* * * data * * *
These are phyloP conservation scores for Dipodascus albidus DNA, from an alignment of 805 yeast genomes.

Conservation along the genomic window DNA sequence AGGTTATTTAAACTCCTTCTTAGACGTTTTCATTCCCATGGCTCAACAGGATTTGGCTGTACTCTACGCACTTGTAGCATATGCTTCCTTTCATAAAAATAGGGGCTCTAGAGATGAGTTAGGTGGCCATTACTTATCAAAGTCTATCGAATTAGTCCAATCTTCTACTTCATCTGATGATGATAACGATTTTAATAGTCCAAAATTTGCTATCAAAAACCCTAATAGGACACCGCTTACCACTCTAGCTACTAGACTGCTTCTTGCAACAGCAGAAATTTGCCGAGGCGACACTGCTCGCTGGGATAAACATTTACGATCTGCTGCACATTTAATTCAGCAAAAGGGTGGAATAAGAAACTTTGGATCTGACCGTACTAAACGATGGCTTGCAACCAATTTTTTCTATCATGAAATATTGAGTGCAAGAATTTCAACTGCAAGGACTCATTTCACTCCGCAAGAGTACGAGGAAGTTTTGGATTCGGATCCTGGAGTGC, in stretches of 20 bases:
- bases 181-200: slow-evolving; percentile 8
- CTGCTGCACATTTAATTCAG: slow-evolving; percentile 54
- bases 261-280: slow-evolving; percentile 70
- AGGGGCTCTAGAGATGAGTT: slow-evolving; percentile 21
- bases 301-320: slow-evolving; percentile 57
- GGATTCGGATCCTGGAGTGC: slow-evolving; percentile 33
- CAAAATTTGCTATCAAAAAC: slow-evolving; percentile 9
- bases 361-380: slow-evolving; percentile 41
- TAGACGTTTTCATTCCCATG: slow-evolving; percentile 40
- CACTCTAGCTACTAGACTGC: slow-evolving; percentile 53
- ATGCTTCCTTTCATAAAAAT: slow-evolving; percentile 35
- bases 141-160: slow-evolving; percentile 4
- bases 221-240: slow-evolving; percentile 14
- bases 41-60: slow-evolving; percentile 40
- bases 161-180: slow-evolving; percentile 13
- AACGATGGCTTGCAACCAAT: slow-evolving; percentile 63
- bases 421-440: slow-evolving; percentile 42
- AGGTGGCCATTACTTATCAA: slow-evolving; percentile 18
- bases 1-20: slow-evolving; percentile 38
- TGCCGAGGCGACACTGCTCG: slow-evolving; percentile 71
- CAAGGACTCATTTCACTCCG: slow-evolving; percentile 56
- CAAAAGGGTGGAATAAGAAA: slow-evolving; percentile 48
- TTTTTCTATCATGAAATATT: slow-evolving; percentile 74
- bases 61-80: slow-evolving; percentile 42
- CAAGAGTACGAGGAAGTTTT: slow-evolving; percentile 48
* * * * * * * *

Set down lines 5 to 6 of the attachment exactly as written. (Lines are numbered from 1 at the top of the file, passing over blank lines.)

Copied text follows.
- bases 261-280: slow-evolving; percentile 70
- AGGGGCTCTAGAGATGAGTT: slow-evolving; percentile 21